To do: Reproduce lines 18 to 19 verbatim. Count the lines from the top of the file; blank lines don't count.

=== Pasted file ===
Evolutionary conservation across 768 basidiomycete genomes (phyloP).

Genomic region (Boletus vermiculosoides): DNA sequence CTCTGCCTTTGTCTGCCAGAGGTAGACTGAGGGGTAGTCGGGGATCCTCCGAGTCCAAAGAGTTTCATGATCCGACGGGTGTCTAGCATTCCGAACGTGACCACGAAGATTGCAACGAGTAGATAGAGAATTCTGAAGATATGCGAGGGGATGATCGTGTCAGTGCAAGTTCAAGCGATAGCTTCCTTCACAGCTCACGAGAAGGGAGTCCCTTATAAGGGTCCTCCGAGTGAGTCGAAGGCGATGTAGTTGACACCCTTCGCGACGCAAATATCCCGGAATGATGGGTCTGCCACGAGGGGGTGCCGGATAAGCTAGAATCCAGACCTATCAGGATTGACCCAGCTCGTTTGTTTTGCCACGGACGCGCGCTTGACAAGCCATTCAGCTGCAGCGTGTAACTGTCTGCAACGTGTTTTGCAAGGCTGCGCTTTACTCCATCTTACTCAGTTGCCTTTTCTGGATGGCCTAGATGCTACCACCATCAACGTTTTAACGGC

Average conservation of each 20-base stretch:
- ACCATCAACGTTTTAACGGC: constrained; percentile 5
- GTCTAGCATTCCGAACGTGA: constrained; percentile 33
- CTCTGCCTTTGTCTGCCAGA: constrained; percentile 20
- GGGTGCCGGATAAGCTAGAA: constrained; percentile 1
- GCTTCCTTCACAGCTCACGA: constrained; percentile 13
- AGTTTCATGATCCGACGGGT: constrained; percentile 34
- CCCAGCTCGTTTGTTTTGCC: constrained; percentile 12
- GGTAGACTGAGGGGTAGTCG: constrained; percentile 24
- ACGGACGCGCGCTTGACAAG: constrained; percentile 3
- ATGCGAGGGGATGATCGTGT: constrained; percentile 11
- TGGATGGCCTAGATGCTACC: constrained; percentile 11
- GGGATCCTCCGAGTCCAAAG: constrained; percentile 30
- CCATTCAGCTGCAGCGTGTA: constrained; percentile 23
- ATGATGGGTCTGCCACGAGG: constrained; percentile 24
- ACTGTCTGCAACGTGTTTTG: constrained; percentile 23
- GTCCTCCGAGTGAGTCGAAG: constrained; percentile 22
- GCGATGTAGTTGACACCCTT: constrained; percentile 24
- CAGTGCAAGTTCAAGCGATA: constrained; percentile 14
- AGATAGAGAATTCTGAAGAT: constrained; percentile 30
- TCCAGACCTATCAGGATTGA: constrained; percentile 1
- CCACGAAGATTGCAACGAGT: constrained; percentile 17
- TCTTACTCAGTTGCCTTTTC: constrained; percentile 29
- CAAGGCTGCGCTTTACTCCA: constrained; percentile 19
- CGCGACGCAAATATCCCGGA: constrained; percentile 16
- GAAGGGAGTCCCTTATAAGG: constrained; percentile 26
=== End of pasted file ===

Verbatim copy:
- ACTGTCTGCAACGTGTTTTG: constrained; percentile 23
- GTCCTCCGAGTGAGTCGAAG: constrained; percentile 22